I should mention another thing you'll need to be aware of when you're checking the engine oil level: That the bike is on a level surface and is held upright off of the side stand, so as to get an accurate reading in the sight glass. If the oil level is in between the two marks next to the glass, the oil level is correct. Too many new owners look at the sight glass with the bike resting on the side stand, and not seeing any oil in the glass think that the engine is low on oil. Then they end up overfilling the crankcase, which is not a good thing.



Good call on waiting for the full synthetic, never thought about the break in benefits of the other oil. Great post.
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post #9 of 63 Old 07-15-2015, 06:06 PM
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Oh dear. I'm not sure I want to wade in here, because engine oils for bikes is a very complex area and I don't want to scare newbies.

However.......

The big difference between car and bike engines, which makes this area so apparently tricky, is actually in the transmission, not the engine. Whereas cars have separate lubrication systems for engine and transmission, bike engines and trannies often share their oil. Additionally, car clutches sit in fresh air (albeit hidden inside a 'bell housing') but many bikes use 'wet clutches' which sit in the very same oil as the engine. MotoMike referred to this earlier.

Obviously, oil is designed to REDUCE friction, whereas clutches rely on friction to transmit power from the engine to the gearbox. The role of the clutch is to permit this power transfer to be interrupted while gears are changed and when stationary. Consequently, it is important to use the right grade of oil in order to maintain clutch friction within design parameters.

Why is this tricky? Well some oils provide more friction reduction than others and this can affect clutch operation. Whether this change in clutch behaviour is noticeable enough to be a problem I can't say, never having experienced the issue myself. It is easy to imagine though, that high quality synthetic oil, being a 'low friction' lubricant, could have this affect. Some car engine oils also contain additives which can actually harm wet clutch friction material.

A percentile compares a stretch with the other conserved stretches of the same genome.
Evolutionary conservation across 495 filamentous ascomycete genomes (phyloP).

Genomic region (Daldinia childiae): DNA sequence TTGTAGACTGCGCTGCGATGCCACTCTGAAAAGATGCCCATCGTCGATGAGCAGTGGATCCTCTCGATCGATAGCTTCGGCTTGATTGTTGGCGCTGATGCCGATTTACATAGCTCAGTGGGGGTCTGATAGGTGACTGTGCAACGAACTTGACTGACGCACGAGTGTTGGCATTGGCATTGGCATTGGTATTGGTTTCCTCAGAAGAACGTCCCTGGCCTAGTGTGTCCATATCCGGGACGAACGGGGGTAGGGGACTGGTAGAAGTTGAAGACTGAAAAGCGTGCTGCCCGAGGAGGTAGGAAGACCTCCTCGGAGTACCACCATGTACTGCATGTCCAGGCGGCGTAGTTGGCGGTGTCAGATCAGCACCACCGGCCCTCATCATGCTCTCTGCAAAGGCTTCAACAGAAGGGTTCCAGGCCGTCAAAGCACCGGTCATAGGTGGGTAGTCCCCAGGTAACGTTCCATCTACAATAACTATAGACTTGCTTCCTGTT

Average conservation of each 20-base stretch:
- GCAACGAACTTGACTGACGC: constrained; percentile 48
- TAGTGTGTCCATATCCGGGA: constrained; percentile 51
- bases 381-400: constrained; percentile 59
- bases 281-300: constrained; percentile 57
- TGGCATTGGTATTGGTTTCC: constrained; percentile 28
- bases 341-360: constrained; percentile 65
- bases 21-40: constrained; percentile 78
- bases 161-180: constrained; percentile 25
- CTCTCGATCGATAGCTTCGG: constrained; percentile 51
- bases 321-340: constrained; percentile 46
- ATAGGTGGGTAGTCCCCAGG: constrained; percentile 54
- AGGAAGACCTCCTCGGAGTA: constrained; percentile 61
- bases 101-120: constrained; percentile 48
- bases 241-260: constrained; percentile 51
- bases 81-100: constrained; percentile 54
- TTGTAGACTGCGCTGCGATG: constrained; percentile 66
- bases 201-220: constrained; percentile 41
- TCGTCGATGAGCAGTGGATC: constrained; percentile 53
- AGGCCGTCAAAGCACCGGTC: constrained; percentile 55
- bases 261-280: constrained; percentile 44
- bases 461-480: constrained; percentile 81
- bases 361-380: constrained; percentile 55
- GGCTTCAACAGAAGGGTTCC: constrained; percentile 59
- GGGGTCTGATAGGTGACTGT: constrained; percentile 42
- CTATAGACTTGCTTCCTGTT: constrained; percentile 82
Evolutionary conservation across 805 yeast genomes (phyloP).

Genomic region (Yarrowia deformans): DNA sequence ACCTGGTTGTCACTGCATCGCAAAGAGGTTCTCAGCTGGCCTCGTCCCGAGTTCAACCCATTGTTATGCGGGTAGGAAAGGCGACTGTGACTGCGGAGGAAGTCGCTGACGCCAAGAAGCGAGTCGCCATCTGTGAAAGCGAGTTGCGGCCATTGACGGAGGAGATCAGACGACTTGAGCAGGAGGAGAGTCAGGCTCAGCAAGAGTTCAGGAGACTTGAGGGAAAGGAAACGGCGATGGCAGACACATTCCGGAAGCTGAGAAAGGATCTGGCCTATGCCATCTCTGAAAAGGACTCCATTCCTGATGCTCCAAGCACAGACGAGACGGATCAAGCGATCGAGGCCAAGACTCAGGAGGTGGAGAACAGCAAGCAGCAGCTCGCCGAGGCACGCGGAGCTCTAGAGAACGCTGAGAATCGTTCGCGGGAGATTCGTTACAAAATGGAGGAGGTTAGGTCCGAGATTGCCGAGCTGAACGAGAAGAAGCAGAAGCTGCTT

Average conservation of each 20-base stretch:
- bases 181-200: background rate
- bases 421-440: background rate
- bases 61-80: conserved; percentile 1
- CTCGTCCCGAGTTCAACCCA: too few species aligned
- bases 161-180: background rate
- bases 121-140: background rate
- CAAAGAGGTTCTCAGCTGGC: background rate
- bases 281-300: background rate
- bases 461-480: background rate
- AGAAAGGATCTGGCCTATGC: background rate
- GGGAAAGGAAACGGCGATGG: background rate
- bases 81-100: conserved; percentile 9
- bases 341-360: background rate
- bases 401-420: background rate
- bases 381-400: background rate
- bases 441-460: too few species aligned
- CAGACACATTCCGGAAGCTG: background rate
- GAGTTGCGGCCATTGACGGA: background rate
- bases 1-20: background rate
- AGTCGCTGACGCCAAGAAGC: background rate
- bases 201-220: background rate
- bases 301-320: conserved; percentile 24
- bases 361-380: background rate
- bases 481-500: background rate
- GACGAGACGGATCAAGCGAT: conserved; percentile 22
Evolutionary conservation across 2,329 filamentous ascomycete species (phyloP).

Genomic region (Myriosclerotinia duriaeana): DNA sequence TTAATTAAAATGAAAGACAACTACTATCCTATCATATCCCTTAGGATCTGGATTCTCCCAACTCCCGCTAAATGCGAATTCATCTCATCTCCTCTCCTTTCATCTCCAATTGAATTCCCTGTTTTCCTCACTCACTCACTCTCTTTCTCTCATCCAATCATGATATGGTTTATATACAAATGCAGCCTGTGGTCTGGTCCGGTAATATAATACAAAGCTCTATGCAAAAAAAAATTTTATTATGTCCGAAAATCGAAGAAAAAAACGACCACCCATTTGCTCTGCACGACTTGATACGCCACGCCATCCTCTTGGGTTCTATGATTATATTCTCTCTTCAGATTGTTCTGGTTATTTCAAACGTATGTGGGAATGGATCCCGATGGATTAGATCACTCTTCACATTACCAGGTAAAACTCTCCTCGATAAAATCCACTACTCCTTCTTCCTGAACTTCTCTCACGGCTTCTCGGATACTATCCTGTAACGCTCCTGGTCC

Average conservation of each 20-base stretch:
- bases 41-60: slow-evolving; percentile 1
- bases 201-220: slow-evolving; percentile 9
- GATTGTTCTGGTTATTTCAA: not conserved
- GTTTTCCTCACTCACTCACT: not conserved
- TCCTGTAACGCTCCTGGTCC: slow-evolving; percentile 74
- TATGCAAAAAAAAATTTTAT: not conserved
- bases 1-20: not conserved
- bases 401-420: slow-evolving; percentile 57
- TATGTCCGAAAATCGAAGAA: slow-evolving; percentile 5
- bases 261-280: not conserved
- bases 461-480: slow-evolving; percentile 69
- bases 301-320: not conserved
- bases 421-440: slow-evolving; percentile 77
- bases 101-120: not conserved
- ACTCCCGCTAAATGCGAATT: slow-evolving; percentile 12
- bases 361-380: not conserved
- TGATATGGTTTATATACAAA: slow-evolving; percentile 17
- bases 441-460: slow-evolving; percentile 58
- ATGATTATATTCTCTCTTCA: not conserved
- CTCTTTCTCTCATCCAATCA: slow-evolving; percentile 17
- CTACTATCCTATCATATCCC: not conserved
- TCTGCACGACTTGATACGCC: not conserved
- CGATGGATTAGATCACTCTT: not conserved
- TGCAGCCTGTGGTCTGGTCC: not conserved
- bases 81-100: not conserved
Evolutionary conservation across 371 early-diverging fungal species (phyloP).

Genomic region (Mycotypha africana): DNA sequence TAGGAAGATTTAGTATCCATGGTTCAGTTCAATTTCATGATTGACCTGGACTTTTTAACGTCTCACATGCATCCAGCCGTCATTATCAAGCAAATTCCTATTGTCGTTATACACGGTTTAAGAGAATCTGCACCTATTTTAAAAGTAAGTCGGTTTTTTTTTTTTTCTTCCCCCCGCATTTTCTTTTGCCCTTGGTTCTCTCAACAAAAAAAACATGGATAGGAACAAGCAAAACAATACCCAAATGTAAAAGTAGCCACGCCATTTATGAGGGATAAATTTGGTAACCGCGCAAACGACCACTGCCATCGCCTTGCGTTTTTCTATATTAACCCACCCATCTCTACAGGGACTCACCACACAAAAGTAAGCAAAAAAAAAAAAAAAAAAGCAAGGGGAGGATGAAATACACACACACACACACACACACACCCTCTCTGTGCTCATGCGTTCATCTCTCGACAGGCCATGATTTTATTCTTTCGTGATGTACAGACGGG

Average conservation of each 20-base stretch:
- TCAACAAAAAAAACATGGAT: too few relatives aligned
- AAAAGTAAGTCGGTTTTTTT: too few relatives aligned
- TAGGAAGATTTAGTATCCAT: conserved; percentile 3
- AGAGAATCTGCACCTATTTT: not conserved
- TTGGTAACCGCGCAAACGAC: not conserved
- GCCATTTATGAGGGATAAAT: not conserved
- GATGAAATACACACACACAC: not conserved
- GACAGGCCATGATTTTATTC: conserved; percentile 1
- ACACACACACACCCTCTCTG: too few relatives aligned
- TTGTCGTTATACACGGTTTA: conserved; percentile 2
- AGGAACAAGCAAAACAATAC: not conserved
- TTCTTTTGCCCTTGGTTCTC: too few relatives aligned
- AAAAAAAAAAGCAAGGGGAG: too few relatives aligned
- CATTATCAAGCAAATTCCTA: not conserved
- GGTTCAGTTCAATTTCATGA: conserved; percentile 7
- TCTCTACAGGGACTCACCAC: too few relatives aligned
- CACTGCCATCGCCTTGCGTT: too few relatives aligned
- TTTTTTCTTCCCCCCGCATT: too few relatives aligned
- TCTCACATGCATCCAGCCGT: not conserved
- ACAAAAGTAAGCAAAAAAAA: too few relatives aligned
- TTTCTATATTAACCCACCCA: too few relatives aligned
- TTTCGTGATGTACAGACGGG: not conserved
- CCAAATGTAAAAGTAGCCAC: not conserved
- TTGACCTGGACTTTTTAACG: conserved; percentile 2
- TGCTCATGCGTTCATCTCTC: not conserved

For myself, I stick pretty rigidly to manufacturer's recommendations because (1) I don't have the knowledge required to second-guess Honda in light of the above and (2) because I change my oil frequently, thus negating many of the long-life advantages of expensive oils, I would be wasting money. There is also the matter of warranty to consider, where applicable. It might be that using an oil outside of the manufacturer's recommendations could invalidate a claim if engine lubrication was implicated in an engine failure.

I also take the view that, with low-tune, unsophisticated engines such as the CBR's, fancy oils are not necessary.

If you can confirm that a 'better' oil does no harm to the clutch and you don't mind spending the extra money, then go for it. It's a simple way to 'modify' your bike and maybe release another half horsepower!

Oh and another thing (just to complicate matters further), those of you living in extreme climates (very hot or very cold) will have to choose oil with flow characteristics (viscosity) to accommodate those conditions. All oils have 'safe operating temperature ranges' and oils that flow well at very low temps may overheat and fail at very high temps (though some expensive oils have wider operating ranges). I haven't got the manual with me but all car manuals cover this, providing alternative oil grades for such conditions. If the CBR manual does not, your local Honda dealer should be able to advise.
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post #10 of 63 Old 07-15-2015, 10:37 PM
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I'm in the camp of using an average quality semi-synthetic oil and change regularly with filter done every time. I use 10-40 cos its most common and reasonably priced. I change it every 3K miles.

I once put fully synthetic in an XR200 and made the clutch slip instantly. Even tho I drained it off the clutch plates were still impregnated with the stuff and in the end I had to fit heavier clutch springs to get it sorted. Expensive mistake I'm wary of repeating.